The Glen Theater at the corner of Broadway Avenue on Ridge Road in Gary was the place to be for seeing all of the latest Disney films of the 1970s.
Its featured movie for the big 1968 opening was Disney's 1967 musical film "The Happiest Millionaire" starring Fred MacMurray, Geraldine Page and Greer Garson, in what was her last film role.
It was Walt Disney's final movie before his death and MacMurray's character was based on real millionaire Anthony Drexel Biddle, Sr., who died in 1948 and was a banking magnate with eccentric taste.
The Glen's biggest box office draw was the 1970 airplane disaster film based on the Arthur Haley book of the same name "Airport," with an all-star cast including Dean Martin, Burt Lancaster, Jean Seberg, Helen Hayes, Jacqueline Bisset and Barbara Hale, which ran for 10 weeks.
During the decade of the early 1970s, The Glen became known for showing all the most popular Disney films of the day, including "Sword in the Stone," "The Apple Dumpling Gang," "Herbie Rides Again," and "One of Our Dinosaurs is Missing."
By the late 1970s, the theater changed emphasis and audiences, and began showing X-rated films, before ultimately closing in 1981.
Today, the Glen Theater is owned by a non-profit (501-C3) organization known as the African American Achievers, Inc. The theater has been completely refurbished and is built on "the principles of presenting and producing quality theatrical art performances and educational opportunities."
This weekend, The Glen celebrates the fifth anniversary of its reopening with a show called "Kings of Gospel." It's at 7 p.m. Saturday, Oct. 13, at the theater, located at 20 W. Ridge Road.
As a special guest, Rep. Vernon Smith of Gary tells me the event also features tenor James Hudson of Chicago, whose repertoire includes jazz, gospel and rhythm and blues.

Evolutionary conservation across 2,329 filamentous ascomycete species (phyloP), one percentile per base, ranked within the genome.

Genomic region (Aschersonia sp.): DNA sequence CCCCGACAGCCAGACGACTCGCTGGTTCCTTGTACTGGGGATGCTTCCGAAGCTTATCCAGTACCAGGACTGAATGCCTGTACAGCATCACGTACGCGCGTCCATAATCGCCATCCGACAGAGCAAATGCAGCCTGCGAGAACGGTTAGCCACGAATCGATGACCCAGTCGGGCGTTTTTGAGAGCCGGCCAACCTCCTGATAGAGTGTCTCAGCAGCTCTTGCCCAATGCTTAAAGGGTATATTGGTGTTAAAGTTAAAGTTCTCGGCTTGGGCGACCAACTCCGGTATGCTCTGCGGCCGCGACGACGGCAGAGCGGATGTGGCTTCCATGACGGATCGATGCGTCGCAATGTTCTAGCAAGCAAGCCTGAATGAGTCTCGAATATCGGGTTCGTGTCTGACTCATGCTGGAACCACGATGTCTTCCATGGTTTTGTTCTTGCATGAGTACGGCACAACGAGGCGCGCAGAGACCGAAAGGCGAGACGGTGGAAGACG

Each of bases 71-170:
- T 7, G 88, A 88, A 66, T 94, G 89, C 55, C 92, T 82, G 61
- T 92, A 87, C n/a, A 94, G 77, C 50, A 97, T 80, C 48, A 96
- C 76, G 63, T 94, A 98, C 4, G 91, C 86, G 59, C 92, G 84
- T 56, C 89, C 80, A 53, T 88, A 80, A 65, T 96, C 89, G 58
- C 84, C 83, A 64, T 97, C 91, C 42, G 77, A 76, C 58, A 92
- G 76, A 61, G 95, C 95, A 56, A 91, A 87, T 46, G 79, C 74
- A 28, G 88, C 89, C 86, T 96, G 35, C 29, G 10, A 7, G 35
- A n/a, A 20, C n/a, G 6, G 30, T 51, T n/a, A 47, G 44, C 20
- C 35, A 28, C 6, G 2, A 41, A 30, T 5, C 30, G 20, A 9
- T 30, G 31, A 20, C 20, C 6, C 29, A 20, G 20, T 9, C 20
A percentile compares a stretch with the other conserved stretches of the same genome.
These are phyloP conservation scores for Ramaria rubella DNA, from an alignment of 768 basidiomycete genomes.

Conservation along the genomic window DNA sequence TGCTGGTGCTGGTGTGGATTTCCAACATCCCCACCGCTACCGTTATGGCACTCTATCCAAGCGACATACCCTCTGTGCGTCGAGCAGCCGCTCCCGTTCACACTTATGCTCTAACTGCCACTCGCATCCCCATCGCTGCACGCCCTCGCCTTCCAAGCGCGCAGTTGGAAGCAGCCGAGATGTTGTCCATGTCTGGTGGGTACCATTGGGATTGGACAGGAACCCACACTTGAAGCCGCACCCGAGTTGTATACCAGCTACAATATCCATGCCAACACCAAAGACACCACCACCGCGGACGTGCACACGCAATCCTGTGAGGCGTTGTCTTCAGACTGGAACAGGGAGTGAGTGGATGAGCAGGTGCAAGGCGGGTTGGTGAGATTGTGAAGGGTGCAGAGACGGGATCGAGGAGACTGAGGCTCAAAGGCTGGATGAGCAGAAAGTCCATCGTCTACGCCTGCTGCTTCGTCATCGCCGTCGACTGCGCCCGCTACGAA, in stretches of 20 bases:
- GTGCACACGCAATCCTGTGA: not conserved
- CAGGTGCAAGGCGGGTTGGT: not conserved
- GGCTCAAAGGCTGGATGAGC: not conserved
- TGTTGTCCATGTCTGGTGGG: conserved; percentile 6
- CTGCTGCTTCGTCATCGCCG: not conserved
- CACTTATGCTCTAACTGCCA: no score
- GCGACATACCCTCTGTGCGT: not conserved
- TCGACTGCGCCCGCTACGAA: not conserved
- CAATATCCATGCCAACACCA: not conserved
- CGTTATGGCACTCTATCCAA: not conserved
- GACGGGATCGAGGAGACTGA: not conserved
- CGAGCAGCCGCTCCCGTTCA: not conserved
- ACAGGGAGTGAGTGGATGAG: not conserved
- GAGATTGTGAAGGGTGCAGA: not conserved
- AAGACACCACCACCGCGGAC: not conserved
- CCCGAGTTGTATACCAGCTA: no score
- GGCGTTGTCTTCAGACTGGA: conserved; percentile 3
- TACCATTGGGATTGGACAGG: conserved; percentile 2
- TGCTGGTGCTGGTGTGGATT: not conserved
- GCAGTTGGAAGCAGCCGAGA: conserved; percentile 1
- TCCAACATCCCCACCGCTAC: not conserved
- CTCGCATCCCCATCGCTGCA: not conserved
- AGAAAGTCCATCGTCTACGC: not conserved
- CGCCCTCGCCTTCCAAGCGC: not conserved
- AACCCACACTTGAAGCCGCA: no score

Tickets are $15 at Beautiful Things, 3570 Village Court, or $20 at the door. For more information, call (219) 887-2046.
An IMAX movie about the historic roads in Porter County and the rest of Indiana, along with fascinating stories told along those roads, will be shown one time only in Porter County.
The movie, titled "The Why in the Road," is playing at 2 p.m. Sunday, Oct. 21, at the Memorial Opera House, 104 Indiana Ave. in Valparaiso. The doors open at 1:30 p.m., and popcorn and drinks will be available.
Tickets are $9 at the Opera House box office at (219) 548-9137. Proceeds from the ticket sales will support non-profit organizations.
The crew that produced the movie focused their time in Porter County on scenic U.S. 12 and Lakefront Drive in the Duneland area and Lincolnway in Valparaiso, which is part of the historic Lincoln Highway.
While in Porter County, the film crew interviewed Valparaiso Mayor Jon Costas, Porter County Museum Executive Director Kevin Pazour, Lincoln Highway expert Todd Zeiger, Valparaiso clerk-treasurer Sharon Swihart and Ari Killian, who turned the historic Furness Mansion into DunesWalk Inn hotel.
Indiana Dunes Tourism, the official tourism bureau of Porter County, hosted the film crew. Indiana Dunes Tourism put together a proposal highlighting the beauty and history of Porter County, and Porter County was one of 22 Indiana counties selected for filming.
Indiana Dunes Tourism Executive Director Lorelei Weimer said the movie is one more way to highlight Indiana Dunes Country to potential visitors. The movie premiered at the Preserving the Historic Road national conference in September in Indianapolis.